Sunday, August 31, 2008

Politics

Uh-Oh. This will probably end up messy.

Unsurprisingly, I've been hearing a lot recently about the candidates and their running mates, Obama-Biden and McCain-Palin. Of course the political atmosphere here in Boston is much different than it is in my sleepy town of Pearland, Texas; but as a college voter, disillusioned from media coverage and political speeches (no matter how nice they sound), this post is less about my support for one candidate over the other, and more about my interest in people's response to the political process.

I grew up, like most school kids, being taught to respect other people even when you disagree with them. And as universally as most people agree that "everyone has their own opinion" and "respect" and all this, the second the issue becomes political, tolerance and understanding are tossed out the window. Issues have no perspective, they become either my way, or you're inbred-idiotic-communistic-death-of-america-brainwashed view. What the heck? Why?

In any other context, most people don't feel the need to heave their beliefs on another person: "I'm a vegetarian" "I like Cauliflower" "I'm buddhist". If any of those statements were followed with "You're wrong because--" then most everyone would agree that that person is a jerk, insensitive and narrow minded. But if it becomes "I like McCain's stance on foreign policy" "I am for abortion" "Obama lacks experience" it's no longer an opinion, it's a personal attack on your values, and whoever illustrates the counterpoint is judged in favor of the majority of conversation.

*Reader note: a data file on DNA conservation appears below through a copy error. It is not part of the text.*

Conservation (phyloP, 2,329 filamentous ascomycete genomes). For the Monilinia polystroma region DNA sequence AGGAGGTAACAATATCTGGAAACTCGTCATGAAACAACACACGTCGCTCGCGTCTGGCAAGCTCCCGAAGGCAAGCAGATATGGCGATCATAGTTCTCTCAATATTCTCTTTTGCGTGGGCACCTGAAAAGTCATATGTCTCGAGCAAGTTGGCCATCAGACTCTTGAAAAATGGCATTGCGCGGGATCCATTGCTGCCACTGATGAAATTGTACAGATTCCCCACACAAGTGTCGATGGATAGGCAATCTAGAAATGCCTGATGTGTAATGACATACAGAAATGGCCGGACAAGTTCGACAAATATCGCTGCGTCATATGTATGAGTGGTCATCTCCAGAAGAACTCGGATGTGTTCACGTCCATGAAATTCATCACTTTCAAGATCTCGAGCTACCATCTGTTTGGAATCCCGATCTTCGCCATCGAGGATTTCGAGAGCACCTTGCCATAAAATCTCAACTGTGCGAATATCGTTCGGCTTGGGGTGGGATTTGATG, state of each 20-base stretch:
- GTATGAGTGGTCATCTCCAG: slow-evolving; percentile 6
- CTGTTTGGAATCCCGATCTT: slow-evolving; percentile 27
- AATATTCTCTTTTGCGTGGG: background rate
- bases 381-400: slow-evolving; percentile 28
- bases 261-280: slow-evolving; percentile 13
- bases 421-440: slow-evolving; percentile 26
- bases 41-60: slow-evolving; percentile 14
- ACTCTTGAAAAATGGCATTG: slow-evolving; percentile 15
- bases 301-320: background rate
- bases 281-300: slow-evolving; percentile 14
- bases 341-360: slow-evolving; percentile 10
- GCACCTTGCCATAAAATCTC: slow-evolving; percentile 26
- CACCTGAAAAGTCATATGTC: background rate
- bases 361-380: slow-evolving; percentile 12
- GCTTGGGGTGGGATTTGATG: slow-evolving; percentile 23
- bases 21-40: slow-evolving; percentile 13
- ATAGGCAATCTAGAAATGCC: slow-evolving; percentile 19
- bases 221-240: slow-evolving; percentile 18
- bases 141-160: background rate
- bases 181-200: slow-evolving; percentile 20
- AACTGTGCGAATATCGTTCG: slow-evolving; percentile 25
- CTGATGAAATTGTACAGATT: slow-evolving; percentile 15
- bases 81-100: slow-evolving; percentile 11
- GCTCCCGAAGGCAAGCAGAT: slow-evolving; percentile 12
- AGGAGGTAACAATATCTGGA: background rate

I know it's a bit ramblish (rambly? consisting of large amounts of ramblitude?) but the political system bothers me. Anything more than a vaguery can't possibly be supported by the entire country, or even the entire political party. McCain-Palin is a War Hero and Soccer Mom to some; and a Degenerate and a Greenhorn to others. The point of all this I suppose is that next time you get into a political discussion with someone, keep in mind that they don't believe what they believe solely to destroy america and piss you off. They have honest and, dare I say, VALID reasons for their beliefs, and they are just as personal to them as yours are to you. There are good arguments for both sides of every major issue, that's what makes them issues. The real way to bring about a major change in our country is to quit being so divisive, and maybe work together, novel idea eh?

1 comment:

Jeremy said...

Well said. I encountered a similar experience the other day. A friend of mine was telling a personal story about why she feared Israeli soldiers, and thought that Palestine should gain it's own definitive state/country territory, and she was completely torn apart and disrespected for sharing her views. While many people here are respectful and open minded, there are just as many who just feel that they have to be right, and prove all others wrong. It's sad, to be quite honest, but you'll find it anywhere.